The key is in the casting. If your main character, the marvelously named Whip Whitaker, wakes in a hotel room still drunk from the previous night with a scantily clad woman in tow, swigs a beer, snorts a few lines of coke, and then in the midst of a phone conversation with his ex-wife regarding negligent child support payments reveals he is, ahem, an airline pilot scheduled to shove off from Orlando to Atlanta in but a couple hours time, it can be a bit tough to get in his corner. Ah, but if you cast Denzel Washington as this churlish man then the two-time Oscar winner can ably employ his vast reservoir of talent to become sympathetic simply by not pandering. It’s quite a feat of actor strength.
To be sure, Flight, directed by Robert Zemeckis and written by John Gaitins, also pulls the necessary strings to get us on Whip’s side. Despite his condition, he skillfully pilots Flight 227 out of turbulence on lift-off and when – in a spectacularly filmed sequence – on descent the plane breaks down and he cleverly, unbelievably recovers from a dive from which no mere mortal should be able to recover. His union rep (Bruce Greenwood) calls it “a miracle.” Maybe it was, maybe it was just Whip’s quick wit. In the aftermath it becomes clear he managed the impossible. Simulations of the event confirm it. He, as his colorful pal who comes and goes as required by the plot (John Goodman) notes, is a hero. Then again, he’s a hero who was drunk and high while being heroic. Does this negate the heroism?
Initially, as Whip’s talented lawyer, Hugh Lang (Don Cheadle, mannered but ruthless) explains he can “kill” the toxicology report with a few swift strokes to prevent the Captain from landing in jail, this seems to be Flight’s focal point. But as it progresses, and Whip forms a relationship with a trying-to-recover drug addict Nicole (Kelly Reilly), it reveals itself to be a more standard story of an alcoholic’s fight with his inner demons – albeit with a brutally charismatic performance at its core.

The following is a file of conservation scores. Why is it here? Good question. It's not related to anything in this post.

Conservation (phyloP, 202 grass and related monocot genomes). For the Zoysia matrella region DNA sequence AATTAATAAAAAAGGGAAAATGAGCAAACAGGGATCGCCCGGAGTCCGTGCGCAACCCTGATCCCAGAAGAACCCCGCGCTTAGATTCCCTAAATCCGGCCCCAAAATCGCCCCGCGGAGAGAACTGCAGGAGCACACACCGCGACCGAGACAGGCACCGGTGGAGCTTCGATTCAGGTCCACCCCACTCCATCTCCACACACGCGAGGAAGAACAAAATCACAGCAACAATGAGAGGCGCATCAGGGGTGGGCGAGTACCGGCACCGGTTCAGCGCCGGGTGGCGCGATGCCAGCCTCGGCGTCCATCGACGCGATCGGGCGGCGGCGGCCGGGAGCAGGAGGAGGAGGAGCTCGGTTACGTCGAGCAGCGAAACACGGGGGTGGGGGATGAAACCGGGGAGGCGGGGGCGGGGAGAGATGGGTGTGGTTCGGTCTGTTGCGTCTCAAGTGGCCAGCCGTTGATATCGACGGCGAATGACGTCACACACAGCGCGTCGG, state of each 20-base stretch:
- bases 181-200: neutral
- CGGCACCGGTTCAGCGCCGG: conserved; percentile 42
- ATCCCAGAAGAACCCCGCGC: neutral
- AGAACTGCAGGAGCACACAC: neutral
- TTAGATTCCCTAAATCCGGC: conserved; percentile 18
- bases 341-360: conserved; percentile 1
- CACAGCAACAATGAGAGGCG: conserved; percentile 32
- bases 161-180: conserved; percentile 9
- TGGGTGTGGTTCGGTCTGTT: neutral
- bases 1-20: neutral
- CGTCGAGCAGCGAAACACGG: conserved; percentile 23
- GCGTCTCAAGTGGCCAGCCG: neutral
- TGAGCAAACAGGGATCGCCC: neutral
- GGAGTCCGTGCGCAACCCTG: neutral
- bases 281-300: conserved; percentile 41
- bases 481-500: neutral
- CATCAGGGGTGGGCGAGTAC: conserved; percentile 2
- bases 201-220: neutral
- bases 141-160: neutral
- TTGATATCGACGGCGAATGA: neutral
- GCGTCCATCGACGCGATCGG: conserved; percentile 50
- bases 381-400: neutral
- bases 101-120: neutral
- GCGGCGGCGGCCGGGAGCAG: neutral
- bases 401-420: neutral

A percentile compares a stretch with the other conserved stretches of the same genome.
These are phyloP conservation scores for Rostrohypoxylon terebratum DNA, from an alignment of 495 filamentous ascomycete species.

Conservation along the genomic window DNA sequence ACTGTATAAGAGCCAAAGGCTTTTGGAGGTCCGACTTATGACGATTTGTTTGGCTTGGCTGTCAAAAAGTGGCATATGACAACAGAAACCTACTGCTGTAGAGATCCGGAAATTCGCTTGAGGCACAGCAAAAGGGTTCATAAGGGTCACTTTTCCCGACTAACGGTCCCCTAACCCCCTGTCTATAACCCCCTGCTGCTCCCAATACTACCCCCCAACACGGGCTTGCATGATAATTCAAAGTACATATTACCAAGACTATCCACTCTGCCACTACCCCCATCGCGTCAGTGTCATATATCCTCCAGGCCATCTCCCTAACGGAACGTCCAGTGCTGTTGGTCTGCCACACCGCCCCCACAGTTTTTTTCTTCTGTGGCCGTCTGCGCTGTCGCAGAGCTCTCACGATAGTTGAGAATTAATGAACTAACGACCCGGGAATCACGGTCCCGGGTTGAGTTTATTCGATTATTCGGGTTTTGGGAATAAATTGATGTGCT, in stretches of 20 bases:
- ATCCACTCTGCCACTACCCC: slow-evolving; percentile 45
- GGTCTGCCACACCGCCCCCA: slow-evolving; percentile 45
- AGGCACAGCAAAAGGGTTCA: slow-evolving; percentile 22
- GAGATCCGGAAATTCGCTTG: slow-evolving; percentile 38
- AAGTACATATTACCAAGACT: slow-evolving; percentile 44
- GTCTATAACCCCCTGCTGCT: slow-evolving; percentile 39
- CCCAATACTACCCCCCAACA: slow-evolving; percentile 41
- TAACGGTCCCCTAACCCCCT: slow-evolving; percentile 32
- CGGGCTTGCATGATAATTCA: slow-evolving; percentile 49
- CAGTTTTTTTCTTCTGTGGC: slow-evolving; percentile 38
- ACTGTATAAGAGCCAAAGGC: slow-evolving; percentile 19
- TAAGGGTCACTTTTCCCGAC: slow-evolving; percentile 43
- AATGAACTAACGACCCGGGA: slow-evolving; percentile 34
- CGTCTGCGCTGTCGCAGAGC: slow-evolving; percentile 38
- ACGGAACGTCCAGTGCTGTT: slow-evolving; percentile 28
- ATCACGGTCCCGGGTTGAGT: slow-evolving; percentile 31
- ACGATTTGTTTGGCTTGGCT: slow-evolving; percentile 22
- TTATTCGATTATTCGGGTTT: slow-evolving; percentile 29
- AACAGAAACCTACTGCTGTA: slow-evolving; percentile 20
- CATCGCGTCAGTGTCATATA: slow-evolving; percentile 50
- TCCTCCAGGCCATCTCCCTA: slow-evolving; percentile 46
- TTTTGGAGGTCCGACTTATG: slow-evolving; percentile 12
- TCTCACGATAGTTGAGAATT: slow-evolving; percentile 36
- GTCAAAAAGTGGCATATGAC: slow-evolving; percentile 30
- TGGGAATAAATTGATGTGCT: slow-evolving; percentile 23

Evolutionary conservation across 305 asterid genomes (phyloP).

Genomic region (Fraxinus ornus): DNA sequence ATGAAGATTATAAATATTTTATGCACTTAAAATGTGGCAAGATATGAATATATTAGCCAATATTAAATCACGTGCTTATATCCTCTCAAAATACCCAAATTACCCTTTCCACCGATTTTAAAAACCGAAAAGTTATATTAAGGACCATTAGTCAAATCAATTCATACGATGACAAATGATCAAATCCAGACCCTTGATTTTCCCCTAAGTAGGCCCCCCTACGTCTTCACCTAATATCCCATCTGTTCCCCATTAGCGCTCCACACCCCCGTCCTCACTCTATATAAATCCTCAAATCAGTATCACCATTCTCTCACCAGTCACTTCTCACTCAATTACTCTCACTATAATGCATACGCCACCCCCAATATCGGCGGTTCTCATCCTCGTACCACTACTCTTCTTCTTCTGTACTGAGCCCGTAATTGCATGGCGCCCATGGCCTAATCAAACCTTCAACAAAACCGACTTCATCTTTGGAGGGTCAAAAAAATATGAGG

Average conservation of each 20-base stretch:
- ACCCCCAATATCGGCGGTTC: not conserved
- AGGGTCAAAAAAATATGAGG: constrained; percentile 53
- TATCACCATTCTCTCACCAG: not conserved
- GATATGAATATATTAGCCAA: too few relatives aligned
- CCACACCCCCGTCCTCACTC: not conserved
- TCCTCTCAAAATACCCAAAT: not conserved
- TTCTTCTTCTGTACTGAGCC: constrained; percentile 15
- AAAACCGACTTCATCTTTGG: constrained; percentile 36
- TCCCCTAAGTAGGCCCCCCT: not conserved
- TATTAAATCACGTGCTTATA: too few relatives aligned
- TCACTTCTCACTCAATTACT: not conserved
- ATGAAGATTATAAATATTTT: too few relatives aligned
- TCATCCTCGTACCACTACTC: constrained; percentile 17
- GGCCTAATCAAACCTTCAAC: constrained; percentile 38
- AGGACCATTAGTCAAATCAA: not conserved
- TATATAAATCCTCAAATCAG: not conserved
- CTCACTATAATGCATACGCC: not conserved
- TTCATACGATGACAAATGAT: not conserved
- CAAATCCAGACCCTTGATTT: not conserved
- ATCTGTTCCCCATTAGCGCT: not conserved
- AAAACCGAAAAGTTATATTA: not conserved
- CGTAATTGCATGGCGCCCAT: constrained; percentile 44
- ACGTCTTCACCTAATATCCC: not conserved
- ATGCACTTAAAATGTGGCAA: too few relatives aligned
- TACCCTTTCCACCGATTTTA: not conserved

Let’s be honest, Zemeckis has never been the subtlest filmmaker. He’s the guy who LITERALLY had Tom Hanks stand at a crossroads in Castaway and in Flight he sets a scene of Nicole shooting up heroine to The Velvet Underground’s Sweet Jane and has the plane crash occur in a field shared by a country church. The latter is meant to enhance the notion of the wreck being an act of God, a notion perpetuated by Lang when he files “act of God” as one of the official reasons of the jet going down. This intriguing idea, however, is essentially tabled for the remainder of the film aside for one painfully broad sequence involving Whip’s co-pilot and wife who reinforce the cinematic stereotype that all Christians are nuts.
Flight comes out swinging but then starts pulling its punches, content to adhere to the regulations of the standard addiction movie and see if Whip can admit he’s powerless over alcohol. Its conventions after that opening then are that much more of a testament to the outstanding work of its lead actor.
Kelly Reilly has a fairly substantial role and yet, in the end, her character is almost entirely superfluous. This is, in a manner of speaking, a one man show – Whip vs. Himself. He’s in the full throes of denial as much as addiction and it’s sort of remarkable, not to mention frightening, to see how well he functions in such a state, able to accomplish anything – even landing a decrepit commercial airliner that theoretically cannot be landed – aside from the one thing he most needs to accomplish.